MGM: That first period of time up to 1975 with Purple was amongst your most creative, producing ten albums. How much did the revolving line-up, and the Mark I/II/III, influence that creativity, but also keep it exciting for you and the other members of the band?

Ian: I wouldn’t say it was exciting. I would say it was devastating when we changed, not so much with the first line-up, but from the second line-up. Every time we had a situation where somebody left, or somebody was asked to leave, or whatever; it’s a terrible feeling. You wake up in the morning, you’re in an outfit which is providing you a great living, and you’re having fun. And in the afternoon, you don’t have that. You’ve got to take five steps backwards now. What do we do? Do we go bang, and just go in our own different direction? Do we try and make it work with another person? It’s really tough. I don’t believe anybody that goes through this enjoys it, and I don’t believe it helps you create new stuff. It helps you create different stuff, because the chemistry is always going to be different. You got a small nucleus of four or five members, it’s not like losing one of the second violinists in a symphony orchestra. So, I always found it very difficult and I hated it, because I knew the work involved to try and get it back to where we had it.

MGM: People will always want to hear the classic songs at every one of your concerts. It’s documented that you’ve performed ‘Smoke on the water’ live almost 2500 times, and you’ll have rehearsed it many thousands of times again. How do you manage to continue playing it with such energy and passion, rather than just going through the motions?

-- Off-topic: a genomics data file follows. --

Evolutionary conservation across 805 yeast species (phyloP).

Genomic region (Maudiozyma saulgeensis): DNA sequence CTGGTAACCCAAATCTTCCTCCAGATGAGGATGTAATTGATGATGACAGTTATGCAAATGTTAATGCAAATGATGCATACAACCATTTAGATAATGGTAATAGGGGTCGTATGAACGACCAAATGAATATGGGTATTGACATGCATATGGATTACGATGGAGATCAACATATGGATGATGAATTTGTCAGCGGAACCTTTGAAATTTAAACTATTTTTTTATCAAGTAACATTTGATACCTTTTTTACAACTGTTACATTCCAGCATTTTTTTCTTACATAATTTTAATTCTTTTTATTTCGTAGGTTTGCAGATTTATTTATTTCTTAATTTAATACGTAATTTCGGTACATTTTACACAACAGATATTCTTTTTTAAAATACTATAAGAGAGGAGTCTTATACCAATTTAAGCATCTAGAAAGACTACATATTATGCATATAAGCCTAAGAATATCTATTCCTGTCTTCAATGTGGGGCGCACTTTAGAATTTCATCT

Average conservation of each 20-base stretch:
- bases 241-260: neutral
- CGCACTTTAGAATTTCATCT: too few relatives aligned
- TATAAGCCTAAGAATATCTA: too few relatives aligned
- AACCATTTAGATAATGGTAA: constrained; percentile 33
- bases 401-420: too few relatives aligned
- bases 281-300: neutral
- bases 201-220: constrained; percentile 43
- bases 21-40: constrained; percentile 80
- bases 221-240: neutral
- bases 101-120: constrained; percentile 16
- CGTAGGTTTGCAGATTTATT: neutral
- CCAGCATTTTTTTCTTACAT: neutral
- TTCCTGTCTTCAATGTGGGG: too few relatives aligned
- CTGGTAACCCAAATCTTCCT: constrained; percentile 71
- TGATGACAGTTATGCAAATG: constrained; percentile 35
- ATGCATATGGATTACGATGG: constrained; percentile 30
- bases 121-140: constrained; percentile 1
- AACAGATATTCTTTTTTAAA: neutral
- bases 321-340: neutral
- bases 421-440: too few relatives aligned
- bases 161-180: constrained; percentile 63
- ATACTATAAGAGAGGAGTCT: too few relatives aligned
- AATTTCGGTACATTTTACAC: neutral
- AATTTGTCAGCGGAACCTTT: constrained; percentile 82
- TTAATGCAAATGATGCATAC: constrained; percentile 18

Ian: It’s very easy. It’s two things. A good song is always fun to play. Even though after many decades of doing it, it does become somewhat formularised. Over those years, as a drummer, you worked out what are the best drum fills for each part of the song. They might not be exactly the same, but they’re all related to each other. Whereas when something’s very new, you’re still trying to find that. So, you end up with what you think is the best solution possible, musically. But the other thing is the audience; it’s what they get from it. That is incredibly invigorating. You understand that 80 % of them bought that ticket to hear that song. It’s the reaction you get from them. If you are feeling a little lethargic one night, that takes it all away. We’ve got songs which are probably more musically demanding to play, and as a musician that’s nice, but the audience don’t react in the same way. If they’re good songs, they’re fun to play, so it doesn’t matter how many times you play them. They’re never exactly the same every night. The structure, of course, is the same, or else you wouldn’t know where the hell are you going to finish. But what you do inside it can just be a couple of different fills, a couple of different accents, maybe up two beats a minute, down two beats a minute, whatever. As long as it feels right, there is some flexibility in it. And a good song is a good song.

MGM: Throughout your career you’ve played with many other people from Whitesnake and Gary Moore, and you’ve done sessions with Paul McCartney and others. But Deep Purple seems to be your natural home. Do you feel that connection with the other projects that you’ve done, or does it feel completely different to you?